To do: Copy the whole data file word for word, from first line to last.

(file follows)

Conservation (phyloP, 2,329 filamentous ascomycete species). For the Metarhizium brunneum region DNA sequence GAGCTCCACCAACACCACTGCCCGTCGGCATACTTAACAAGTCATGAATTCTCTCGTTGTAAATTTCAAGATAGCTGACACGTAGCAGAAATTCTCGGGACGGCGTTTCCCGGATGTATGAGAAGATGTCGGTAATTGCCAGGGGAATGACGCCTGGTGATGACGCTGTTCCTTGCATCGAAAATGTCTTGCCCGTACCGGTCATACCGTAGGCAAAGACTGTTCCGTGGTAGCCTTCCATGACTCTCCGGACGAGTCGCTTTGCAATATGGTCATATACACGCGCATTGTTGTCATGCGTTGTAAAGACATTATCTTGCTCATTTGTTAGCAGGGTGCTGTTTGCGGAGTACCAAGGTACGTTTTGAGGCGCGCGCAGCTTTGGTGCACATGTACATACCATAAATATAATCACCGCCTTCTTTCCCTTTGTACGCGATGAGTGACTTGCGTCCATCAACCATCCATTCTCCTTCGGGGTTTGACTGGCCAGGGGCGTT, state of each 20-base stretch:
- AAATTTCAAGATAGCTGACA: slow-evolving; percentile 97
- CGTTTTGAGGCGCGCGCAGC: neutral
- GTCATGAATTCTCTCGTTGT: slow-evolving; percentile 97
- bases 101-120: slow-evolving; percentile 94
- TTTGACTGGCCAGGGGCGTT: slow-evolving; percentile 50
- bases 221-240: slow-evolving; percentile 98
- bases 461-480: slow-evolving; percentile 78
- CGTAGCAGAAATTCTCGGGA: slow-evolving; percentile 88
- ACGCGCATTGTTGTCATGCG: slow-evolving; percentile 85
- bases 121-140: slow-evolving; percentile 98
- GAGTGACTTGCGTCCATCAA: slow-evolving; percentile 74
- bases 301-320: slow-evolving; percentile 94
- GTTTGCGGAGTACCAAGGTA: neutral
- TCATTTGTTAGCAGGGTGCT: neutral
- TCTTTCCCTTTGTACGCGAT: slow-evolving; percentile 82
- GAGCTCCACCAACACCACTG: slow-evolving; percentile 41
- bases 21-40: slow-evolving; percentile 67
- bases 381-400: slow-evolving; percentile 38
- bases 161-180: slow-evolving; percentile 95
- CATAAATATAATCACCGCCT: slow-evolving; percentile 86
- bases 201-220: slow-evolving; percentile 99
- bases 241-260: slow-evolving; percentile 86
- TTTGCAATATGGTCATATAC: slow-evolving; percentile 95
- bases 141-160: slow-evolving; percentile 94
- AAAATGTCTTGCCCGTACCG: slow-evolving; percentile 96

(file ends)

Conservation (phyloP, 2,329 filamentous ascomycete species). For the Metarhizium brunneum region DNA sequence GAGCTCCACCAACACCACTGCCCGTCGGCATACTTAACAAGTCATGAATTCTCTCGTTGTAAATTTCAAGATAGCTGACACGTAGCAGAAATTCTCGGGACGGCGTTTCCCGGATGTATGAGAAGATGTCGGTAATTGCCAGGGGAATGACGCCTGGTGATGACGCTGTTCCTTGCATCGAAAATGTCTTGCCCGTACCGGTCATACCGTAGGCAAAGACTGTTCCGTGGTAGCCTTCCATGACTCTCCGGACGAGTCGCTTTGCAATATGGTCATATACACGCGCATTGTTGTCATGCGTTGTAAAGACATTATCTTGCTCATTTGTTAGCAGGGTGCTGTTTGCGGAGTACCAAGGTACGTTTTGAGGCGCGCGCAGCTTTGGTGCACATGTACATACCATAAATATAATCACCGCCTTCTTTCCCTTTGTACGCGATGAGTGACTTGCGTCCATCAACCATCCATTCTCCTTCGGGGTTTGACTGGCCAGGGGCGTT, state of each 20-base stretch:
- AAATTTCAAGATAGCTGACA: slow-evolving; percentile 97
- CGTTTTGAGGCGCGCGCAGC: neutral
- GTCATGAATTCTCTCGTTGT: slow-evolving; percentile 97
- bases 101-120: slow-evolving; percentile 94
- TTTGACTGGCCAGGGGCGTT: slow-evolving; percentile 50
- bases 221-240: slow-evolving; percentile 98
- bases 461-480: slow-evolving; percentile 78
- CGTAGCAGAAATTCTCGGGA: slow-evolving; percentile 88
- ACGCGCATTGTTGTCATGCG: slow-evolving; percentile 85
- bases 121-140: slow-evolving; percentile 98
- GAGTGACTTGCGTCCATCAA: slow-evolving; percentile 74
- bases 301-320: slow-evolving; percentile 94
- GTTTGCGGAGTACCAAGGTA: neutral
- TCATTTGTTAGCAGGGTGCT: neutral
- TCTTTCCCTTTGTACGCGAT: slow-evolving; percentile 82
- GAGCTCCACCAACACCACTG: slow-evolving; percentile 41
- bases 21-40: slow-evolving; percentile 67
- bases 381-400: slow-evolving; percentile 38
- bases 161-180: slow-evolving; percentile 95
- CATAAATATAATCACCGCCT: slow-evolving; percentile 86
- bases 201-220: slow-evolving; percentile 99
- bases 241-260: slow-evolving; percentile 86
- TTTGCAATATGGTCATATAC: slow-evolving; percentile 95
- bases 141-160: slow-evolving; percentile 94
- AAAATGTCTTGCCCGTACCG: slow-evolving; percentile 96